Travel industry could learn from fashion sector on sustainability, says Abta expert

The travel industry could learn lessons from the fashion sector on reducing waste, according Abta’s head of sustainability.

Carol Rose pointed to the growth in interest in vintage or ‘pre-loved’ clothing and suggested a similar approach could be applied to products in the tourism industry.

She said: “The travel industry is used to challenges and overcoming them when they present themselves.”

Rose, who previously worked in the fashion sector, was among the panellists in a ‘circular economy’ session during Spain’s Sustainability Day in London on Wednesday.

It can be difficult for travel sellers to highlight sustainability messages to customers at the point of sale because clients are mainly concerned about destination and cost, Rose said.

But she insisted key messages can be communicated by displays in hotel rooms, for example, once the customer is on their trip.

“Engage them in a story around the circular economy and what that means,” said Rose, who joined Abta two years ago.

Reducing food waste and extending the lifespan of hotel furniture are among the ways that the tourism industry can apply circular economy principles, Rose said. She added that hairdryers and electric shavers are examples of hotel products that should not necessarily be thrown away when they start to break down.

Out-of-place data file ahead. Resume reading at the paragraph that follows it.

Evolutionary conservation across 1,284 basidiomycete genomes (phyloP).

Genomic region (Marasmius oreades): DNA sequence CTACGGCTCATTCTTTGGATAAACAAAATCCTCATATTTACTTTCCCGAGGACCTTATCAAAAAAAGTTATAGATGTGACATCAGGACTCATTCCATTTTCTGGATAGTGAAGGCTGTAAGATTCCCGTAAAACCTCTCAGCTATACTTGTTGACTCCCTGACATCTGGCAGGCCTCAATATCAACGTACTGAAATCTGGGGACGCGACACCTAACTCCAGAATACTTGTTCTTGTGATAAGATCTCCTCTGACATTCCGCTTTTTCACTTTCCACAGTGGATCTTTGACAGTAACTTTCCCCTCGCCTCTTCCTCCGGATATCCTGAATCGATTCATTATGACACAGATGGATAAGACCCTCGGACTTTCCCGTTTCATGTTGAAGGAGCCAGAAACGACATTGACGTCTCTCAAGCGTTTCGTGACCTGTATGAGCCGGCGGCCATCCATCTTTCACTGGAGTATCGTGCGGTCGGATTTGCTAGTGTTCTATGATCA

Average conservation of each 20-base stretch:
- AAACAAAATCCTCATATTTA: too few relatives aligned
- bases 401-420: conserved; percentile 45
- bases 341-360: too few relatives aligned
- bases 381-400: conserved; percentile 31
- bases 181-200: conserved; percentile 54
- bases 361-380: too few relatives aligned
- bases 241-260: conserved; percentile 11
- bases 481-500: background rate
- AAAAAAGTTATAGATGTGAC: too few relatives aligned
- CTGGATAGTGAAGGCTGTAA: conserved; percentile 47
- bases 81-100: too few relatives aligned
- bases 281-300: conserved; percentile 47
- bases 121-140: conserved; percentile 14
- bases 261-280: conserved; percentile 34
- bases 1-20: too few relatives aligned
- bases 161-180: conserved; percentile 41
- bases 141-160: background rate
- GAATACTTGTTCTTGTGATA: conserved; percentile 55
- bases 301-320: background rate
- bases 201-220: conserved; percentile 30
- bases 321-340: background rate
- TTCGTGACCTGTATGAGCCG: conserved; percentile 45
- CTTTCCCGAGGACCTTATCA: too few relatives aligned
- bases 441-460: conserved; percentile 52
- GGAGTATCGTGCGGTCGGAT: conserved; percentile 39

“Employ disruptive thinking to your own way of doing things,” she said.

Nadine Pinto, global sustainability manager at The Travel Corporation (TTC), said it was unfortunate that the travel industry had yet to fully embrace circular economy principles.

She said practices employed by TTC brands include using food waste for future recipes, offering glass bottles instead of plastic and halting the distribution of branded merchandise on tours.

Gabriel Llobera Ramis, marketing and communications manager at Garden Hotels, said the business set up by his grandfather had started using artificial intelligence to help with waste management.

He encouraged others in the industry to form their own “circularity” strategies, adding that buying local was an effective tactic.

“We should get things done like our grandparents used to,” he said.

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